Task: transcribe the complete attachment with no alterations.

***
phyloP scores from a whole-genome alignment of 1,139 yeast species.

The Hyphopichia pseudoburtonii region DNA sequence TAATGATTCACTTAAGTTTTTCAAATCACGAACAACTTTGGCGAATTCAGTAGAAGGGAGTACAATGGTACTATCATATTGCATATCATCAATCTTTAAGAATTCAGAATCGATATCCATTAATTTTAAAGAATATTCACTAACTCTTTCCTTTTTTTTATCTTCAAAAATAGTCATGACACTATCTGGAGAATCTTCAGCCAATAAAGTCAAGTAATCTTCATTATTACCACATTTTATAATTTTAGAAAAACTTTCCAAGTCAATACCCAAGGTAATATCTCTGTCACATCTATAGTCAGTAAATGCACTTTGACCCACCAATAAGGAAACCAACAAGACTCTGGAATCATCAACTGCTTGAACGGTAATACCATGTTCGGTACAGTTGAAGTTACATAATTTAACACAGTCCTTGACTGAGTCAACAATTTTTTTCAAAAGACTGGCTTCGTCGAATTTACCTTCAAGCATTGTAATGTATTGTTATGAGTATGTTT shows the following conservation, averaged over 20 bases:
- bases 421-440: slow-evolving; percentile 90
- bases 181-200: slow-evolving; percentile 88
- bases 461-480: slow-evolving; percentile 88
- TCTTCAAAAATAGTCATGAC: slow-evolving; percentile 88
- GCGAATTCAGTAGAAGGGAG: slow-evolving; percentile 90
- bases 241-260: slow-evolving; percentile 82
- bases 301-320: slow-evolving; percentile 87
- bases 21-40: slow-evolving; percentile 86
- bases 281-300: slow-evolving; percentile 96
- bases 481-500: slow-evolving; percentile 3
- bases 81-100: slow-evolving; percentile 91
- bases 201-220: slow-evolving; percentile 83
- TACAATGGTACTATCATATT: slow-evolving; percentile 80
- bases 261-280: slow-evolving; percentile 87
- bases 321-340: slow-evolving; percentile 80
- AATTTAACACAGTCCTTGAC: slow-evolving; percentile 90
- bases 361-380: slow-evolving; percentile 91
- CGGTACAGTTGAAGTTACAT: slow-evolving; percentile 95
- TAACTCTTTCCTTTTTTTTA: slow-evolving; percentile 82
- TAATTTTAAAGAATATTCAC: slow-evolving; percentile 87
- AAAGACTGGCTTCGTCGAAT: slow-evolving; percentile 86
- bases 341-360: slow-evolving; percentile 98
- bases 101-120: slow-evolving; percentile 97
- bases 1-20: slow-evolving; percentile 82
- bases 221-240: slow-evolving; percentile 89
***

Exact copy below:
phyloP scores from a whole-genome alignment of 1,139 yeast species.

The Hyphopichia pseudoburtonii region DNA sequence TAATGATTCACTTAAGTTTTTCAAATCACGAACAACTTTGGCGAATTCAGTAGAAGGGAGTACAATGGTACTATCATATTGCATATCATCAATCTTTAAGAATTCAGAATCGATATCCATTAATTTTAAAGAATATTCACTAACTCTTTCCTTTTTTTTATCTTCAAAAATAGTCATGACACTATCTGGAGAATCTTCAGCCAATAAAGTCAAGTAATCTTCATTATTACCACATTTTATAATTTTAGAAAAACTTTCCAAGTCAATACCCAAGGTAATATCTCTGTCACATCTATAGTCAGTAAATGCACTTTGACCCACCAATAAGGAAACCAACAAGACTCTGGAATCATCAACTGCTTGAACGGTAATACCATGTTCGGTACAGTTGAAGTTACATAATTTAACACAGTCCTTGACTGAGTCAACAATTTTTTTCAAAAGACTGGCTTCGTCGAATTTACCTTCAAGCATTGTAATGTATTGTTATGAGTATGTTT shows the following conservation, averaged over 20 bases:
- bases 421-440: slow-evolving; percentile 90
- bases 181-200: slow-evolving; percentile 88
- bases 461-480: slow-evolving; percentile 88
- TCTTCAAAAATAGTCATGAC: slow-evolving; percentile 88
- GCGAATTCAGTAGAAGGGAG: slow-evolving; percentile 90
- bases 241-260: slow-evolving; percentile 82
- bases 301-320: slow-evolving; percentile 87
- bases 21-40: slow-evolving; percentile 86
- bases 281-300: slow-evolving; percentile 96
- bases 481-500: slow-evolving; percentile 3
- bases 81-100: slow-evolving; percentile 91
- bases 201-220: slow-evolving; percentile 83
- TACAATGGTACTATCATATT: slow-evolving; percentile 80
- bases 261-280: slow-evolving; percentile 87
- bases 321-340: slow-evolving; percentile 80
- AATTTAACACAGTCCTTGAC: slow-evolving; percentile 90
- bases 361-380: slow-evolving; percentile 91
- CGGTACAGTTGAAGTTACAT: slow-evolving; percentile 95
- TAACTCTTTCCTTTTTTTTA: slow-evolving; percentile 82
- TAATTTTAAAGAATATTCAC: slow-evolving; percentile 87
- AAAGACTGGCTTCGTCGAAT: slow-evolving; percentile 86
- bases 341-360: slow-evolving; percentile 98
- bases 101-120: slow-evolving; percentile 97
- bases 1-20: slow-evolving; percentile 82
- bases 221-240: slow-evolving; percentile 89